Capitol: Lawmakers debate “sting” operations, STD drugs


January 24th, 2012

Lincoln, NE – The Nebraska Legislature took a step today toward easing up on what some see as unfair “sting” operations targeting alcohol sales to minors, and debated making it easier to receive drugs for STD infections.

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Sen. Abbie Cornett of Bellevue (Photo courtesy Nebraska Legislature)

The bill by Omaha Sen. Bob Krist would require young people to respond truthfully to questions when they’re helping police check whether businesses are selling alcohol to minors. For example, they’d have to say yes if asked if they were working with law enforcement, and give their correct age if questioned. Senator Abbie Cornett of Bellevue, a former police officer and bar manager, said that would effectively gut future compliance checks.

“I will tell you that being able to – if you want to say lie – lie, is how police work is done a lot of the time,” Cornett said.

“You don’t go in to buy narcotics and say ‘I’m a cop.’ You don’t do a sting operation on prostitution wearing a badge. You don’t go in and go…’I’m not 21’ or ‘I work for the police department’ when you’re trying to buy alcohol illegally.”

But Senator Russ Karpisek of Wilber, chairman of the General Affairs Committee that recommended the bill, said current practices border on entrapment of businesses. “They don’t want to lose their liquor licenses,” Karpisek said. “That’s how they make their money. They aren’t trying to sell to minors on purpose. Mistakes happen and we do need to make certain that they don’t, as much as possible. But to send some people in to deceive and play ‘Gotcha’ I don’t think is the right way, the upstanding way, that we should be doing these.”

Sen. Russ Karpisek of Wilber (Photo courtesy Nebraska Legislature)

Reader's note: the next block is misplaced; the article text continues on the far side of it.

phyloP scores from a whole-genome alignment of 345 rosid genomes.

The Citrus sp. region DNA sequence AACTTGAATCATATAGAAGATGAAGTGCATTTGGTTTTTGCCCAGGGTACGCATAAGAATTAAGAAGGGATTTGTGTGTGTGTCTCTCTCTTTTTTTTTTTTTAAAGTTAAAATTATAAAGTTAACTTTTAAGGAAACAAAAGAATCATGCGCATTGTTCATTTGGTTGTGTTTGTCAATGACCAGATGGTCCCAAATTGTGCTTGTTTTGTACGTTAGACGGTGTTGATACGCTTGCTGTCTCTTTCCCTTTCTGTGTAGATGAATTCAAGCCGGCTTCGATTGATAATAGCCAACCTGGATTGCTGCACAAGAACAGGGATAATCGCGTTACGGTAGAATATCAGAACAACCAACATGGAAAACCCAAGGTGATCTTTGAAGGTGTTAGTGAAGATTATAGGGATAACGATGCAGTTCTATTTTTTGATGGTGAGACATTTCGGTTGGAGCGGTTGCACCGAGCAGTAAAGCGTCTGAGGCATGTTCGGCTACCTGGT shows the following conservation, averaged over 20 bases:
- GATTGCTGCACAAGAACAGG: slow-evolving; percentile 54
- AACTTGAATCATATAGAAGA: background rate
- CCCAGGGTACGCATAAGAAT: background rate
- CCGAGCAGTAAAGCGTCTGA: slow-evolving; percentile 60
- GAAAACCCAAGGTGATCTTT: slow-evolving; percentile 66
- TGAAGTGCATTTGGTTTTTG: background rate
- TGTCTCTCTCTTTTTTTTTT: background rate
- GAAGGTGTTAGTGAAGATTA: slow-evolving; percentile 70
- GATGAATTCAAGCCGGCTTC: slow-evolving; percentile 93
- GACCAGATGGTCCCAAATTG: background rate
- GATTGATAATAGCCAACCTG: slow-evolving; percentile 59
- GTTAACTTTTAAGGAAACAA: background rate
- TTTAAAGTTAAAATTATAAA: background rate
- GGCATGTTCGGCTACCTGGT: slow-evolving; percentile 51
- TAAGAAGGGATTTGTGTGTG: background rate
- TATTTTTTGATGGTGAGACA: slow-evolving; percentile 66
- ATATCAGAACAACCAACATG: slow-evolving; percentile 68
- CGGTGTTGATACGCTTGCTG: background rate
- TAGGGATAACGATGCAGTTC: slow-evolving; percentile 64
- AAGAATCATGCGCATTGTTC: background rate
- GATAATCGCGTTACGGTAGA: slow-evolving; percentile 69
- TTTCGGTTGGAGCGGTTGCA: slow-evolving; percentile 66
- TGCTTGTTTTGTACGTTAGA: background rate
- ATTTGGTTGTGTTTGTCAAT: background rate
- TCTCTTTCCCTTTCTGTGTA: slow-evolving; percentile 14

Senators gave first round approval to the bill on a vote of 25-17. Krist said later he’s trying to send a warning to law enforcement agencies about what he considers abusive practices, like sending officers into a bar and having them vouch for young people’s age, so the bartender serves them without checking ID. But he said he’s open to amending or discussing the bill further.

Lawmakers also began debate on a proposal that would let doctors and other medical personnel give out antibiotics for sexually transmitted diseases without actually seeing the people who would get them. Under the bill by Lincoln Sen. Amanda McGill, if one person visits a doctor for an STD, he or she could be given medicine for their partner or partners. McGill said the practice known as expedited partner therapy, or EPT, is used in 30 states and could help combat an epidemic of sexually transmitted diseases, especially in Omaha.

“Even if a person might suspect they are infected, many are afraid, embarrassed, or do not have a means to seek medical treatment because of insurance reasons,” McGill said. “Obtaining an in-person exam is obviously still the preferred option for STD treatment. However, the EPT would be permitted if a medical professional believes the partner is unable or unwilling to seek that attention in person.”

Several senators said prescribing drugs without seeing patients could be risky. Omaha Sen. Steve Lathrop said he didn’t know if the drugs would be safe. “But I do know that the physicians want immunity,” he said. “And the fact that someone wants immunity from something suggests to me that there’s a risk with what we’re doing here.”

Lathrop was referring to a part of the bill that would shield medical personnel from liability for dispensing the drugs. The Legislature adjourned for the day before reaching a vote.

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